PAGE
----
The American Revolution was a naval war of immense scope and variety, including no less than 22 navies fighting on five oceans - to say nothing of rivers and lakes. In no other war were so many large-scale fleet battles fought, one of which was the most strategically significant naval battle in all of British, French, and American history.
"Our contemporary Samuel Eliot Morison"
When the Continental Congress decided to declare independence from the British Empire in 1776, 10 percent of the population of their fledgling country were from Ireland. By 1790, close to 500,000 Irish citizens had immigrated to America. They were very active in the American Revolution, both on the battlefields and off, yet their stories are not well known. The important contributions of the Irish on military, political, and economic levels have been long overlooked and ignored by generations of historians.
"Interesting story/research marred by performance"
>For the People offers a new interpretation of populist political movements from the Revolution to the eve of the Civil War and roots them in the disconnect between the theory of rule by the people and the reality of rule by elected representatives. Ron Formisano seeks to rescue populist movements from the distortions of contemporary opponents as well as the misunderstandings of later historians.From the Anti-Federalists to the Know-Nothings, Formisano traces the movements chronologically, contextualizing them and demonstrating the progression of ideas and movements.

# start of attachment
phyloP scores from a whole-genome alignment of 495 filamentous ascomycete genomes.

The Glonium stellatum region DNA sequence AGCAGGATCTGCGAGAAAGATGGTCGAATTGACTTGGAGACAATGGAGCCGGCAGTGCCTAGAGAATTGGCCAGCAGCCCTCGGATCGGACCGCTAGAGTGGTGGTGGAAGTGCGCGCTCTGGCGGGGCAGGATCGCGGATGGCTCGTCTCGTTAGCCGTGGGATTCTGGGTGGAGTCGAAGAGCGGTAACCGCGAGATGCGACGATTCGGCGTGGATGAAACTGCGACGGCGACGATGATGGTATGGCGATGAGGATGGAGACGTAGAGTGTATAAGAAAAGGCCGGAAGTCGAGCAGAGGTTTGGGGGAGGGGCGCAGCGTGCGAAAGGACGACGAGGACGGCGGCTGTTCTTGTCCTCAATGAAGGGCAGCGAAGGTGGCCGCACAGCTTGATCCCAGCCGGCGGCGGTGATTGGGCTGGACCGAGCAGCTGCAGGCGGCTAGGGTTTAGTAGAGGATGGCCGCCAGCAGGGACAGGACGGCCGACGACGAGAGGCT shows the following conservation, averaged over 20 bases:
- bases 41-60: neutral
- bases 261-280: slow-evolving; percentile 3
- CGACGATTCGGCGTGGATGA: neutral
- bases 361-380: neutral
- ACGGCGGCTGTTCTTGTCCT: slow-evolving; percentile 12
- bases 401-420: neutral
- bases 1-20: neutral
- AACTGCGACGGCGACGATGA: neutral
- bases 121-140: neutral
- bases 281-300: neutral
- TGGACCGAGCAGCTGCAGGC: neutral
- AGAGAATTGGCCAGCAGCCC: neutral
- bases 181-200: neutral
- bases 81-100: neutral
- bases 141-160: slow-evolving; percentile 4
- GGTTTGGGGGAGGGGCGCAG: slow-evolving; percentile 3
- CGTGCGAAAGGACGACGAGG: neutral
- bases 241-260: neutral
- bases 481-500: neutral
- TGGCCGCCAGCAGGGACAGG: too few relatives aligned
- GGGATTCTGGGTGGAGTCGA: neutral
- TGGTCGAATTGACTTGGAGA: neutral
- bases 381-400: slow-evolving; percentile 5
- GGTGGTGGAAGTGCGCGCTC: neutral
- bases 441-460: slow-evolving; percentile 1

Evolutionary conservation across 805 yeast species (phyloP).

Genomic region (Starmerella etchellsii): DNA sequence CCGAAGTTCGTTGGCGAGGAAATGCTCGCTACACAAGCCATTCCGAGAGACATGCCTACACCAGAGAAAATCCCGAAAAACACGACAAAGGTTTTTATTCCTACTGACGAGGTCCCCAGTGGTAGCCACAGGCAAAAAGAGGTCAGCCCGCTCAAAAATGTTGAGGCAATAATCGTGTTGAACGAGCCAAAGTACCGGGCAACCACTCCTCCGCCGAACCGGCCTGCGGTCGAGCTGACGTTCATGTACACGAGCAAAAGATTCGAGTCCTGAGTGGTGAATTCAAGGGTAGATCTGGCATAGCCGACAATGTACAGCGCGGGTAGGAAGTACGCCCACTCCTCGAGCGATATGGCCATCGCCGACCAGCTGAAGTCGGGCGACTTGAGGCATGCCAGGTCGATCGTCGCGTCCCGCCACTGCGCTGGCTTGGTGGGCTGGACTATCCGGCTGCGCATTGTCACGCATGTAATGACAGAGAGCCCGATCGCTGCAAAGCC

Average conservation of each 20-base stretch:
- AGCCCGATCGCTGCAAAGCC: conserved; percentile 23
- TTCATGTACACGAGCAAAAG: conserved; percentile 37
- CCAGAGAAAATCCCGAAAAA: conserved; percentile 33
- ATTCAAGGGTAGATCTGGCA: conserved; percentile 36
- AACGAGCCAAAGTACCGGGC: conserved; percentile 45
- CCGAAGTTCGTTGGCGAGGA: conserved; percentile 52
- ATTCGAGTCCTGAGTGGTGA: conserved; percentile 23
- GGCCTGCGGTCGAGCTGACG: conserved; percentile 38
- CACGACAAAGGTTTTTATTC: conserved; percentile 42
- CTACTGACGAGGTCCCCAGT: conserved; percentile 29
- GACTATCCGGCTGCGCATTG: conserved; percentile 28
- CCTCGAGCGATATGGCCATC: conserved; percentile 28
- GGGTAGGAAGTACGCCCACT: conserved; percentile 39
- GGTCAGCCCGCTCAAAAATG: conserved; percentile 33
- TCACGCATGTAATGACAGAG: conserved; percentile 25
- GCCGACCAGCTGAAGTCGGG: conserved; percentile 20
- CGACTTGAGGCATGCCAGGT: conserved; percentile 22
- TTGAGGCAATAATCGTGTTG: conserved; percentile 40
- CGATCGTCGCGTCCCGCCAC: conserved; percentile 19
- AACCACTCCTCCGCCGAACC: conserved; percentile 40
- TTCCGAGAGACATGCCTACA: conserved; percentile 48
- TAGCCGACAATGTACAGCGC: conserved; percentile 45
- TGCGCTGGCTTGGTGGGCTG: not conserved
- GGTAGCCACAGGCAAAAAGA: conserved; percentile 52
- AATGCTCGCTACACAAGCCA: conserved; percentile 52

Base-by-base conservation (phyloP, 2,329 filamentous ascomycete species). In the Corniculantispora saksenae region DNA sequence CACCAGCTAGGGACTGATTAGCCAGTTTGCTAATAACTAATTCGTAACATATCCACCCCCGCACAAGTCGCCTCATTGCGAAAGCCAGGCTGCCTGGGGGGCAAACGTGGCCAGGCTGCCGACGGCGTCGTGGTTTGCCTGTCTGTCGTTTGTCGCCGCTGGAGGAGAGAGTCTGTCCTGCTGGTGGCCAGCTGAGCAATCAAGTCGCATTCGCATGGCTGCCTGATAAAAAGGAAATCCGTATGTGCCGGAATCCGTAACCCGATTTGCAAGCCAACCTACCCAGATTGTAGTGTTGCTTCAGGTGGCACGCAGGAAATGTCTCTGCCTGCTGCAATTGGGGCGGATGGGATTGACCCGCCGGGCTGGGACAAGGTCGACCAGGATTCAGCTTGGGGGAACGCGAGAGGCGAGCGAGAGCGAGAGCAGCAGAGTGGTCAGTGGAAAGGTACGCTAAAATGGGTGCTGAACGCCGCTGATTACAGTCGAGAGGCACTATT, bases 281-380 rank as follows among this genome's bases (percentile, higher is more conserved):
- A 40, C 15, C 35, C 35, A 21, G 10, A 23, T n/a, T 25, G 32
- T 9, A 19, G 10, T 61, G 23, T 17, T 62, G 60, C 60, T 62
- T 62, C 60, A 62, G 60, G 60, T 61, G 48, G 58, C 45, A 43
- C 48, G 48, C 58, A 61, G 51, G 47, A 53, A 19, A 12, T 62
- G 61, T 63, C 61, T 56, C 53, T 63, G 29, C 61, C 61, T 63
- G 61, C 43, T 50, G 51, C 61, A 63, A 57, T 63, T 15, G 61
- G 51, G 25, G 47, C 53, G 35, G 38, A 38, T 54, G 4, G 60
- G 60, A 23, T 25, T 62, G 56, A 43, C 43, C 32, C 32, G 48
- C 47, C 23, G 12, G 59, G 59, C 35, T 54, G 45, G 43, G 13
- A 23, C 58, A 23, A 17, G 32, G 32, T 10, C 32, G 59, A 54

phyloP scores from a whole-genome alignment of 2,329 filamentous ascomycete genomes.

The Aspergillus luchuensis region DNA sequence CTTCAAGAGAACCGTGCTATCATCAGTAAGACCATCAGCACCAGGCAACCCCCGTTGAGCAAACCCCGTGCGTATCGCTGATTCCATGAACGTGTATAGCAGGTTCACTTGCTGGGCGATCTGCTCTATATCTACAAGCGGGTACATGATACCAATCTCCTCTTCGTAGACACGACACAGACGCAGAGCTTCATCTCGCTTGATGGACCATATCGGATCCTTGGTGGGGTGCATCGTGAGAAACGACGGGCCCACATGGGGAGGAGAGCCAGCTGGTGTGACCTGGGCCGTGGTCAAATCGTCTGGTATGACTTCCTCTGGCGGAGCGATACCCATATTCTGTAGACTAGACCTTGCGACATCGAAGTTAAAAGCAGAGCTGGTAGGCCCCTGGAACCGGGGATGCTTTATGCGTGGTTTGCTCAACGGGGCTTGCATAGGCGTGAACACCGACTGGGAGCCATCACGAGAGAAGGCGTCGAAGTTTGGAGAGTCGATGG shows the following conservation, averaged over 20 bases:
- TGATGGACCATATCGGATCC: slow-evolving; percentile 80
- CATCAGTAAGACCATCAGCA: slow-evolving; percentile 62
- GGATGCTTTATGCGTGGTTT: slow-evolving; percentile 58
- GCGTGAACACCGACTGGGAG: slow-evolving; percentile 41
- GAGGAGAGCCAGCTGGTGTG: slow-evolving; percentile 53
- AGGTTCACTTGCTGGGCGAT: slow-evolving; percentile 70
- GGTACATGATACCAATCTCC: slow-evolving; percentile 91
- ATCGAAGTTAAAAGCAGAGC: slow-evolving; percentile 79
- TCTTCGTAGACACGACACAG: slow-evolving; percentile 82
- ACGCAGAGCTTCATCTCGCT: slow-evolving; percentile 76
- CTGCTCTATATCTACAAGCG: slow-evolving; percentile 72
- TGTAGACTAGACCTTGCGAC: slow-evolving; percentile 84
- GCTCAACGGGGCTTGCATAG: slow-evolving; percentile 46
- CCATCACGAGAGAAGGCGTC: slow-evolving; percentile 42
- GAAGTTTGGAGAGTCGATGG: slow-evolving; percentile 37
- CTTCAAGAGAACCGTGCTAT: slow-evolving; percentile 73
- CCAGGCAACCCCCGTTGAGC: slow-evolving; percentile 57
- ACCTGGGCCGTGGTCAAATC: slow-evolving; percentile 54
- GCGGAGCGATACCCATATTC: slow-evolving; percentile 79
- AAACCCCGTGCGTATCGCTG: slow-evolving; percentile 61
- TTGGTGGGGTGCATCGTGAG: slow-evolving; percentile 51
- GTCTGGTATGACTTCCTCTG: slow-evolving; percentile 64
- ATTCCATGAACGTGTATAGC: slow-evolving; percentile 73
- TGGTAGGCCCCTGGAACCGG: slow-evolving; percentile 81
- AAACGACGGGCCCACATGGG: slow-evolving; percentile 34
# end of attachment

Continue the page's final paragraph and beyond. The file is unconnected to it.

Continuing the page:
In 1770, the fuse of revolution is lit by a fateful command - "Fire!" - as England's peace keeping mission ignites into the Boston Massacre. The senseless killing of civilians leads to a tumultuous trial in which lawyer John Adams must defend the very enemy who has assaulted and abused the laws he holds sacred. Shaara's most impressive achievement yet, Rise to Rebellion reveals with new immediacy how a scattered group of colonies became the United States of America.
"Great book hurt greatly as abridged"
They were legalized pirates empowered by the Continental Congress to raid and plunder, at their own considerable risk, as much enemy trade as they could successfully haul back to America's shores. They played a decisive role in America's struggle for independence and later turned their seafaring talents to the slave trade, revealing the conflict between enterprise and morality central to American history.
"Great topic - poor treatment"